• Russia Might Finally Declare The Official Mobilization Of Its Forces

Per the preceding scenario, the significance of the potential Battle of Kharkov in determining the subsequent military-strategic dynamics of the Ukrainian Conflict might compel Russia to finally declare an official mobilization in order to match the foreign-bolstered numbers of NATO’s growing proxy army.

  • Swift Success = Game Changer While Stalemate = More Of The Same

In the event that NATO’s proxies fight a major battle with Russia’s potentially mobilized forces over Kharkov, then swift success by either of them would be a game changer for their side while a stalemate would lead to more of the same and possibly result in ultimately freezing the line of contact by winter.

  • *An Asymmetrical Move By Russia Can’t Be Ruled Out

Irrespective of whether Russia completes its ongoing tactical pullback from Kharkov for strategic reasons that remain to be seen or decides to fight back in a major battle over that region, it can’t be ruled out that President Putin won’t order one of his classic asymmetrical moves to shake everything up.

Some general observations will now conclude the analysis:

  • The Kharkov Counteroffensive Is Kiev’s Last Hurrah Of The Year (& Maybe Ever)

The coming winter is expected to complicate military operations for both sides, thus meaning that Kiev’s counteroffensive in Kharkov is its last hurrah of the year, though it could also possibly be its last hurrah ever if Russia achieves swift success in the potential battle over this region than dictates its peace terms.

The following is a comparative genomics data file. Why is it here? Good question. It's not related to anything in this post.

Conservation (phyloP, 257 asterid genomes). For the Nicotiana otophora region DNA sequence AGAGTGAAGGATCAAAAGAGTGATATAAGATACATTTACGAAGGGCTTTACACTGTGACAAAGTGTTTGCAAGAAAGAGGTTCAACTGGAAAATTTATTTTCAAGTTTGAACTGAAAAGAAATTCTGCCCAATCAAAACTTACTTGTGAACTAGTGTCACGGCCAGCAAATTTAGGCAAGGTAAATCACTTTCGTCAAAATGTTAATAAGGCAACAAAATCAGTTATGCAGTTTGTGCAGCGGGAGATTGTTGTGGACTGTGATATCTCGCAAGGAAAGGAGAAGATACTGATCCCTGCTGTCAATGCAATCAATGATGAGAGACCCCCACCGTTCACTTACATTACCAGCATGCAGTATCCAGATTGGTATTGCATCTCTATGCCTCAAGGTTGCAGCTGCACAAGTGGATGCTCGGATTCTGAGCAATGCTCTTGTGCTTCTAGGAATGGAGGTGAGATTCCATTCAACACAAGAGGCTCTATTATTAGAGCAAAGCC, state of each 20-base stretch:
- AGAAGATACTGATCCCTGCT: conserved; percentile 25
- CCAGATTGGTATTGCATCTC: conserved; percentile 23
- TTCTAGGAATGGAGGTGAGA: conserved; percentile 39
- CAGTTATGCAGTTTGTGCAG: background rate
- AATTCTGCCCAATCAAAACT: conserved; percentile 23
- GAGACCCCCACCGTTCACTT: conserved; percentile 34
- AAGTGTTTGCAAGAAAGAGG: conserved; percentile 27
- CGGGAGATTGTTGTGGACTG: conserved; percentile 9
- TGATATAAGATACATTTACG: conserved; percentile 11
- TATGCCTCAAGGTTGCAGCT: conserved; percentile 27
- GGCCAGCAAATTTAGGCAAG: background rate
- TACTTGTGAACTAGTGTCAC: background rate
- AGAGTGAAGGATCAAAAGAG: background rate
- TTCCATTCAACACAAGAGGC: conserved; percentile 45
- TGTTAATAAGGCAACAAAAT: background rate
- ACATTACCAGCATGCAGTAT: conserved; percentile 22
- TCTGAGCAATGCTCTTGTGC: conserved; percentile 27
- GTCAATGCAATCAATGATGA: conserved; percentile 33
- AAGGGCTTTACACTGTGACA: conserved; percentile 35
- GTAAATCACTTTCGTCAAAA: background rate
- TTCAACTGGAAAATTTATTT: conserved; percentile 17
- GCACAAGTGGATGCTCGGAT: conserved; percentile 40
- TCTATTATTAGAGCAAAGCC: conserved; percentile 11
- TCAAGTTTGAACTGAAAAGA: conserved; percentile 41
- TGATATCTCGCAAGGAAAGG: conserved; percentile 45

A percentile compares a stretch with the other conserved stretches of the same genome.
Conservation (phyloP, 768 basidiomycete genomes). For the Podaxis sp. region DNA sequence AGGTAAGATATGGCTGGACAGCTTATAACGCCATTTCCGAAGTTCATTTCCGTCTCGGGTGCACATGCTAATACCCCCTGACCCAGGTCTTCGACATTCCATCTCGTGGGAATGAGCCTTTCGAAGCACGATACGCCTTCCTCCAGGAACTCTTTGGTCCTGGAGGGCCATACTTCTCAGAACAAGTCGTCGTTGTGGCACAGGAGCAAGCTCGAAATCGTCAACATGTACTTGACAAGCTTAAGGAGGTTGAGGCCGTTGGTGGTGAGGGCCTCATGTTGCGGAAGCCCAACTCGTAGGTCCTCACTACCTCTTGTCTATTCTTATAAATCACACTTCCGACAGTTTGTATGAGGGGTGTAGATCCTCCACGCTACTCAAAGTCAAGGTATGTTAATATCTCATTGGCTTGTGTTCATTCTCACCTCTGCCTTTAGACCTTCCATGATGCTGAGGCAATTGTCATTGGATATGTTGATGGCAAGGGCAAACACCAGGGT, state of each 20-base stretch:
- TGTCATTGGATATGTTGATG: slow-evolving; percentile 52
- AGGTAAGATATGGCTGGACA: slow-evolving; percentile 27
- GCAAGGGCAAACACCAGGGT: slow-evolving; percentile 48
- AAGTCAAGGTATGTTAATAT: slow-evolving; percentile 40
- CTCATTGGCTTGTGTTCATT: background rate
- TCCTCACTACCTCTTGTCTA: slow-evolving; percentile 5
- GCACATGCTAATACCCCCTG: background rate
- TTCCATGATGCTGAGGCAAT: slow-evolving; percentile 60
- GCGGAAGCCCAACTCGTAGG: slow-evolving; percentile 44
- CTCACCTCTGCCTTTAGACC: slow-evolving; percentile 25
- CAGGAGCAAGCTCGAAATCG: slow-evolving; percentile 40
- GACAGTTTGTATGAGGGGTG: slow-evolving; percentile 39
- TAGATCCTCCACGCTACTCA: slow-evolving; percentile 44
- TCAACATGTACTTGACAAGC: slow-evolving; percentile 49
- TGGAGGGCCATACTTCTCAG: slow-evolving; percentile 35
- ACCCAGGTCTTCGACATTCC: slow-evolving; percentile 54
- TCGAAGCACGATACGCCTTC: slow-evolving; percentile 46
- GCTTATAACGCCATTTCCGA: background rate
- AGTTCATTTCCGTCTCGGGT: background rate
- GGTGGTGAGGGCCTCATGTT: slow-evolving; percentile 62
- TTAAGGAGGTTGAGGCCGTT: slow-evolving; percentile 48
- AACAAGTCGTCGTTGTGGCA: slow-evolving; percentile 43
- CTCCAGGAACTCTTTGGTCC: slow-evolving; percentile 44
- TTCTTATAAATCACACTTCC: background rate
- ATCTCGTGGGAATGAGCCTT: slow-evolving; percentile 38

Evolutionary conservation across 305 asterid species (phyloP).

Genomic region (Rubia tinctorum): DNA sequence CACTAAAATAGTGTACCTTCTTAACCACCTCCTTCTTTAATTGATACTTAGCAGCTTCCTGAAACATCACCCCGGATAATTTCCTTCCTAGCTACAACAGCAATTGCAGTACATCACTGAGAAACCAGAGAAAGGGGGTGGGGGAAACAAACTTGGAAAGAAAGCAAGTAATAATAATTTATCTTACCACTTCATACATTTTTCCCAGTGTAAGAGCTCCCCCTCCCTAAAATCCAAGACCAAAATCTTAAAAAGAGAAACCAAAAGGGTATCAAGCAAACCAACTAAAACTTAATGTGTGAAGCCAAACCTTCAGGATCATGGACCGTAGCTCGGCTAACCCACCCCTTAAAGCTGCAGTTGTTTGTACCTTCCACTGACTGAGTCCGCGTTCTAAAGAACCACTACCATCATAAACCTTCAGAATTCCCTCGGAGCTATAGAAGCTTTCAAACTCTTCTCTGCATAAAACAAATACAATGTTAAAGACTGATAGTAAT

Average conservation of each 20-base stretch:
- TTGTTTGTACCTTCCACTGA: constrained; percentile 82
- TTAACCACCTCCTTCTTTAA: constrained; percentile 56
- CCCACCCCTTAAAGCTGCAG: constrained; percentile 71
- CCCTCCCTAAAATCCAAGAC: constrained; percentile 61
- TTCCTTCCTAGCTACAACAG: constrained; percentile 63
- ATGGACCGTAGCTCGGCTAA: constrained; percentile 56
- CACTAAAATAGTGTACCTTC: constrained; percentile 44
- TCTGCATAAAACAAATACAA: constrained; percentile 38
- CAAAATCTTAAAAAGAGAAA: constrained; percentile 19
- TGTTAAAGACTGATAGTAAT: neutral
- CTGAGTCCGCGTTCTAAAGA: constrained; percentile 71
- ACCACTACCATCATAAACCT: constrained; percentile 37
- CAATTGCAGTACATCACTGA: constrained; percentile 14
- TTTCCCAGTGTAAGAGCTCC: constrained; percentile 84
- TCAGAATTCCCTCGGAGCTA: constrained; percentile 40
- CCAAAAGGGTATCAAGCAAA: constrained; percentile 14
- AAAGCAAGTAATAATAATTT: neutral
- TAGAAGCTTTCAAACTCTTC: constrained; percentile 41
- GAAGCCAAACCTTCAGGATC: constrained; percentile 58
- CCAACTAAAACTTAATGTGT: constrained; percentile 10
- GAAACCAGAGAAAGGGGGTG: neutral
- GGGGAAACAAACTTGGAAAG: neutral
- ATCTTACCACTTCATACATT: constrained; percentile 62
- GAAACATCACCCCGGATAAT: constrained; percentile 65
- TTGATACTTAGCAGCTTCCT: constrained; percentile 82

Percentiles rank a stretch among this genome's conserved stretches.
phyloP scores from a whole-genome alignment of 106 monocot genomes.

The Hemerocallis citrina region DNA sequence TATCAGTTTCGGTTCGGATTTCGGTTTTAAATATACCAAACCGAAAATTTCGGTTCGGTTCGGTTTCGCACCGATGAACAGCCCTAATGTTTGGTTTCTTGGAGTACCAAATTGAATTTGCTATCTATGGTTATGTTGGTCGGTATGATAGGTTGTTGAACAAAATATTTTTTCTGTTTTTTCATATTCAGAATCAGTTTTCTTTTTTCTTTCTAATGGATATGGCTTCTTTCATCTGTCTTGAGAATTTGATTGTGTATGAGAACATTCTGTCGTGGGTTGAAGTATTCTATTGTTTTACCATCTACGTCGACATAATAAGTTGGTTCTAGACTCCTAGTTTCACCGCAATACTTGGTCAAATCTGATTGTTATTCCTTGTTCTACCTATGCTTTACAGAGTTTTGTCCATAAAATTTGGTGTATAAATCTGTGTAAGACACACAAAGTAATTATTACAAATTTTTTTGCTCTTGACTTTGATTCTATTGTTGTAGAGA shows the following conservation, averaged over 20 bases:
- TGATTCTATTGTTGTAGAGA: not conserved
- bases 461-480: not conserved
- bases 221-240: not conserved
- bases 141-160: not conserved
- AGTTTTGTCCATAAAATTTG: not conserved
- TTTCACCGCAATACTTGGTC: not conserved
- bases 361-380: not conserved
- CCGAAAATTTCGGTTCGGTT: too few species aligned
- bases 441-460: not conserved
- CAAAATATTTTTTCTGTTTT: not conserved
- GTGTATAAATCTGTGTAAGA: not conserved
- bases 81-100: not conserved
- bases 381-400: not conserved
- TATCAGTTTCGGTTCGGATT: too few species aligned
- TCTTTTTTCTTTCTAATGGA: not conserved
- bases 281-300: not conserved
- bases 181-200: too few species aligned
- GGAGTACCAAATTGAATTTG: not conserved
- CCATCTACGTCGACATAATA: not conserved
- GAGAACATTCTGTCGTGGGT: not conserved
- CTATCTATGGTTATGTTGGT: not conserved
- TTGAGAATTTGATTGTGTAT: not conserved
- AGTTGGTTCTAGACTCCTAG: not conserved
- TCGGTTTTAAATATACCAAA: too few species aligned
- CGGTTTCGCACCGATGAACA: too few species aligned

• Information Warfare From Both Sides Will Inevitably Intensify

Considering that the latest military dynamics represent Kiev’s last hurray of the year (and maybe ever), and factoring in that the possible battle over Kharkov Region could be a game changer in the conflict, it’s inevitable that both sides’ information warfare operations will intensify.

  • Wishful Thinking Could Snatch Defeat From The Jaws Of Victory

The Russian and Ukrainian publics’ opinion about the conflict is irrelevant to shaping its military dynamics, but if their own sides’ information operations inadvertently mislead their decisionmakers with wishful thinking, then either could suddenly lose major gains and thus be defeated in spite of them.

  • Both Parties Probably Expect Peace Talks To Resume By Early Next Year

All the military events that’ll unfold ahead of the coming winter will almost certainly be leveraged by the side with the most momentum (whether absolute in the scenario of their swift success or relative in a continued stalemate) to resume peace talks by early next year with conditions favorable to their cause.

  • Neither Side Will Likely Ever Achieve Their Desired Maximalist Outcomes

There’s no chance that Russia will let fascists overrun Crimea after democratically reunifying with it to avert that scenario nor will it allow Kiev to recapture all of Donbass after recognizing its independence, though NATO also won’t let Moscow fully demilitarize Ukraine since it’ll keep pumping it full of arms.

  • The Grand Strategic Context Proves That Time Is On Russia’s Side

The global systemic transition to multipolarity that was accelerated by the West’s counterproductive anti-Russian sanctions means that time is on Moscow’s side since the EU is facing major economicpolitical crises that’ll lead to irreversible strategic changes that ultimately work to the Kremlin’s benefit.

Disclaimer: The views expressed in this article are author’s own and do not necessarily reflect the editorial policy of Voice of East.

7 Courses in 1 – Diploma in Business Management

Categories: Analysis, Geopolitics, International Affairs

Tags: , ,

Leave a Reply

Fill in your details below or click an icon to log in: Logo

You are commenting using your account. Log Out /  Change )

Facebook photo

You are commenting using your Facebook account. Log Out /  Change )

Connecting to %s

This site uses Akismet to reduce spam. Learn how your comment data is processed.

%d bloggers like this: